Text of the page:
Food-festival backers hope to create large yearly event

Clint Jolly hopes Reno's first weeklong celebration of local eateries an idea that took several years to come to reality one day becomes the region's next big special event.

Reno Bites, which kicks off next Monday and runs through Oct. 28, is a seven-day celebration of food created at locally owned restaurants. Jolly and Natasha Bourlin of Passport PR teamed to create the food festival similar to popular annual culinary events in larger metropolitan areas such as San Francisco and Seattle.

Jolly says 15 restaurants signed on for the inaugural event. The eateries will create special menu items and highlight signature dishes and food pairings during Reno Bites. Jolly says he proposed the idea to local eateries a few years ago, but the weak economic climate of northern Nevada pushed the event back a few years.

"The timing was not right two years ago it was tough for everyone," says Jolly. "This year, it seems like food service is picking up some steam, and thing are getting a little busier, so it just made sense.

"All major metropolitan areas San Francisco, Seattle, New York, Miami they all do a weeklong celebration of food," he adds. "The one thing they all have in common is that they get a talented culinary crew together to create a community event.

Participants in the inaugural event include Bistro 7, Burger Me, Campo, Composition Cafe, Gold 'N Silver Inn, Gourmelt Grilled Cheese Truck, Imperial Bar & Lounge, Men Wielding Fire, Old Granite Street Eatery, PFPCo's Noble Pie Parlor, SoDo, Un Caffe Italian Bistro and Wet Hen Cafe.

Getting all the restaurants to understand the concept and to lay aside their normal competitive posturing proved slightly difficult, Jolly says.

"It was kind of a mixed bag; some people got it right away, while some took a little more convincing. People who had restaurant experience in other cities understood it right away."

The goal of the event, Jolly says, is twofold. Working together to enhance Reno's culinary scene creates a much stronger culinary community, he says. The second goal is to promote Reno as a food destination as the event builds steam in subsequent years.

"Reno has got some really good talent, and it's time to let everyone know about it," Jolly says. "I don't think we will ever be first-class foodie destination like San Francisco or Seattle, but we definitely can be a second-tier food city and pull people from California, Oregon and Utah. If we work together, we can create something better instead of fighting to survive.

Also, Jolly says, the increased exposure the restaurants receive can spur locals to eat out more often and provide a much-needed boost in revenues.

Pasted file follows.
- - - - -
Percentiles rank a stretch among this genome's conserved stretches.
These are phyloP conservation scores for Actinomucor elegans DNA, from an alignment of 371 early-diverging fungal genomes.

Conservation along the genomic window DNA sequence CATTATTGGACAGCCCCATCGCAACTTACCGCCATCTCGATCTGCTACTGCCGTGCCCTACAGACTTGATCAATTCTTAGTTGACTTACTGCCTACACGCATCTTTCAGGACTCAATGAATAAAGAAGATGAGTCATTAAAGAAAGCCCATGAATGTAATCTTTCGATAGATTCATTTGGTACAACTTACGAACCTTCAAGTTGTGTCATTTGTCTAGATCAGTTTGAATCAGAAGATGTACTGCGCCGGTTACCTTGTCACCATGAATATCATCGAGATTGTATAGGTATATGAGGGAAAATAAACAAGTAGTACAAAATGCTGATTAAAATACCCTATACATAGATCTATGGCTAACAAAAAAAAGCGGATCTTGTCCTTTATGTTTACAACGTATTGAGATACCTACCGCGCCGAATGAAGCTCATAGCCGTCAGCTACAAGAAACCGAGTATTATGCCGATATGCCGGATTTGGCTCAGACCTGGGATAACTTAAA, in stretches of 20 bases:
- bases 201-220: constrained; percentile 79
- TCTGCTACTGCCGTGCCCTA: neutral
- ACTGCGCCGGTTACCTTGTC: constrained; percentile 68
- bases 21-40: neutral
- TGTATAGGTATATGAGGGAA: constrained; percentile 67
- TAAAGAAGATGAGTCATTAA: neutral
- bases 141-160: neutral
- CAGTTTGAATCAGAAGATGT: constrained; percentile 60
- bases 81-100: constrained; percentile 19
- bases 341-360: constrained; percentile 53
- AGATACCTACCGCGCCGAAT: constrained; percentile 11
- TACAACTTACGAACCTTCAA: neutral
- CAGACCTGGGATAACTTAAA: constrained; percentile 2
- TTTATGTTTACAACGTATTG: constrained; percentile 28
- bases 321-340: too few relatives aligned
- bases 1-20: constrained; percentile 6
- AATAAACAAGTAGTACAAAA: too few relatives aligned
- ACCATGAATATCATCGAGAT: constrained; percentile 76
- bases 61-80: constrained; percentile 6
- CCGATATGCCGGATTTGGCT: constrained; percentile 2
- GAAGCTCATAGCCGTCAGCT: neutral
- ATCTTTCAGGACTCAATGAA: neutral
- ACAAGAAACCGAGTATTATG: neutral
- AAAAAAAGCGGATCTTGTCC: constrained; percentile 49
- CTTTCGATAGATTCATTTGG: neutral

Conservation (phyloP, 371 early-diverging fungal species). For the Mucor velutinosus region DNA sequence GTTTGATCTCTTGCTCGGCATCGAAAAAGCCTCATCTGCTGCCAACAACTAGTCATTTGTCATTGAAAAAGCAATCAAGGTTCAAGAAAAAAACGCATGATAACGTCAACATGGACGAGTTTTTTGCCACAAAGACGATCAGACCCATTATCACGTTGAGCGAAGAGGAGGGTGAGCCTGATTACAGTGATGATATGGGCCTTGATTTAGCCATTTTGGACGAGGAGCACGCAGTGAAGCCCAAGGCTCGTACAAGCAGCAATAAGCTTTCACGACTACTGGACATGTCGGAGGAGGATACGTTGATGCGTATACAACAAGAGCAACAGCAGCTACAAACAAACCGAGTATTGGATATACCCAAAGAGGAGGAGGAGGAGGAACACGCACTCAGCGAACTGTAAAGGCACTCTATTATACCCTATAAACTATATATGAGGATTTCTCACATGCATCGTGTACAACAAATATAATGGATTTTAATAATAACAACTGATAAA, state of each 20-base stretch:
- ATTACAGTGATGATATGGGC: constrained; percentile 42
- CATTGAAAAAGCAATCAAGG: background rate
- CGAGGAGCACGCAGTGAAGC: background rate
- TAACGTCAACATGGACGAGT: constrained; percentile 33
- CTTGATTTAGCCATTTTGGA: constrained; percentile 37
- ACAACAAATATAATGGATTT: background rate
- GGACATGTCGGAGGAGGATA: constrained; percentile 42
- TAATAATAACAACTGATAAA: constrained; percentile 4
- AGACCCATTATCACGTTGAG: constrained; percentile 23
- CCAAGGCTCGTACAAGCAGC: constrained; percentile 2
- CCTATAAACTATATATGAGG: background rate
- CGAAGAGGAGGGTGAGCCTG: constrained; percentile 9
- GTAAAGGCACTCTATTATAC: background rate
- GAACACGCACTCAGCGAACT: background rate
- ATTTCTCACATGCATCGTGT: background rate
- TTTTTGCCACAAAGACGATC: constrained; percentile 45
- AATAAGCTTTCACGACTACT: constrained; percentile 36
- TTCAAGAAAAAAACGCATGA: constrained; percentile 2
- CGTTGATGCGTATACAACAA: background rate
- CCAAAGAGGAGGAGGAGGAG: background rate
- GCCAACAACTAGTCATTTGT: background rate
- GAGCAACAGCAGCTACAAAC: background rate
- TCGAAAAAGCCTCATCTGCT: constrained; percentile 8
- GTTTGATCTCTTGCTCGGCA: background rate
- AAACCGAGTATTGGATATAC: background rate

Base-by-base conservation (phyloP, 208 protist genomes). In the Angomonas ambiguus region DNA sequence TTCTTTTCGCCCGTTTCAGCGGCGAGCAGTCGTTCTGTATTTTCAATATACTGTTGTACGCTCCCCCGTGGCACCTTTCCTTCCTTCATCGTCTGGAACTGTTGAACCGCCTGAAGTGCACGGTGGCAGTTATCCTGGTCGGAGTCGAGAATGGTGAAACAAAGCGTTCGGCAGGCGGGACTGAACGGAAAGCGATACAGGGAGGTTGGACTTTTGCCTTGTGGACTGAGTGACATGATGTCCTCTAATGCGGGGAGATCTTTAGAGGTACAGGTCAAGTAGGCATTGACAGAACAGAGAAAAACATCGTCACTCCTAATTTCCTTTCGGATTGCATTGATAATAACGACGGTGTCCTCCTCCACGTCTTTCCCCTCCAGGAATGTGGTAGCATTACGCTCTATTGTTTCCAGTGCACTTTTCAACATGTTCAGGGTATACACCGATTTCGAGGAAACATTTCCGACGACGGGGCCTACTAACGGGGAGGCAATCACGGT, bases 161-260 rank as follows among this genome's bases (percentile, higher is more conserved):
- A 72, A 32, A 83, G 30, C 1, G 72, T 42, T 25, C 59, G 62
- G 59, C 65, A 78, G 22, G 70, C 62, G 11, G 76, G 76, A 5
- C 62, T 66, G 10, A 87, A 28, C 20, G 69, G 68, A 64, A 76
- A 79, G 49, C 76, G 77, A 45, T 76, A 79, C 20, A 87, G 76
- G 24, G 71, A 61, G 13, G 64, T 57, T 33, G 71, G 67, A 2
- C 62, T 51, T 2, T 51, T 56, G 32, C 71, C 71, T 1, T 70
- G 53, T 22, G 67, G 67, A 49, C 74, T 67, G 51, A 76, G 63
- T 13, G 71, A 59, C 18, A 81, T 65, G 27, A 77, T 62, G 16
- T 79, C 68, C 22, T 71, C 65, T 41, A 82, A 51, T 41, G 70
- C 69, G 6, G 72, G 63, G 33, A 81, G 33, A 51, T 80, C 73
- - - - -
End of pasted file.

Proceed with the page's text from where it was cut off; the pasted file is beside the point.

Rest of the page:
Eventually, Jolly says, the event may branch out to include establishments in Carson City and Lake Tahoe. He's hoping to snare sponsorship dollars from local tourism and government organizations to help promote future Reno Bites events.

Bourlin says her goal for Reno Bite's first year is to work out the kinks and define the event. Next year, she'll pursue media coverage in outside markets to help promote the event and tell Reno's story about its culinary offerings.

"We want to see what sticks and what is well received," Bourlin says. "Next year it is my intention to go after earned media, unless we did get some local financial support. I'll try to showcase some of the more innovative restaurant concepts we have here in our own community, as well as tout what sets some of the older staples out from the crowd.

"I'll look for those angles and do my best to create a solid message about our foodie community. We do have a burgeoning culinary community that is noteworthy nationally, and events like Reno Bites will help illustrate that."

David Stern, executive chef for SoDo at 275 Hill Street in Reno, says Reno Bites is a great way for participating restaurants to gain exposure and create a sense of camaraderie amongst the area's independently owned eateries.

Stern will be one of eight local chefs to participate in a Iron Chef-style cooking competition at South Downtown Restaurant and Bar on Oct. 27 at 3 p.m. Each chef will start with a stocked pantry and a secret ingredient and create a dish to be judged.

The event is free to the public.

"Not only does it get people exposed to our restaurants, but they also get to see and talk to the other chefs involved," Stern says. "We are trying to get the chefs to utilize that time to advertise themselves and talk about what they are doing and get people to know who they are."


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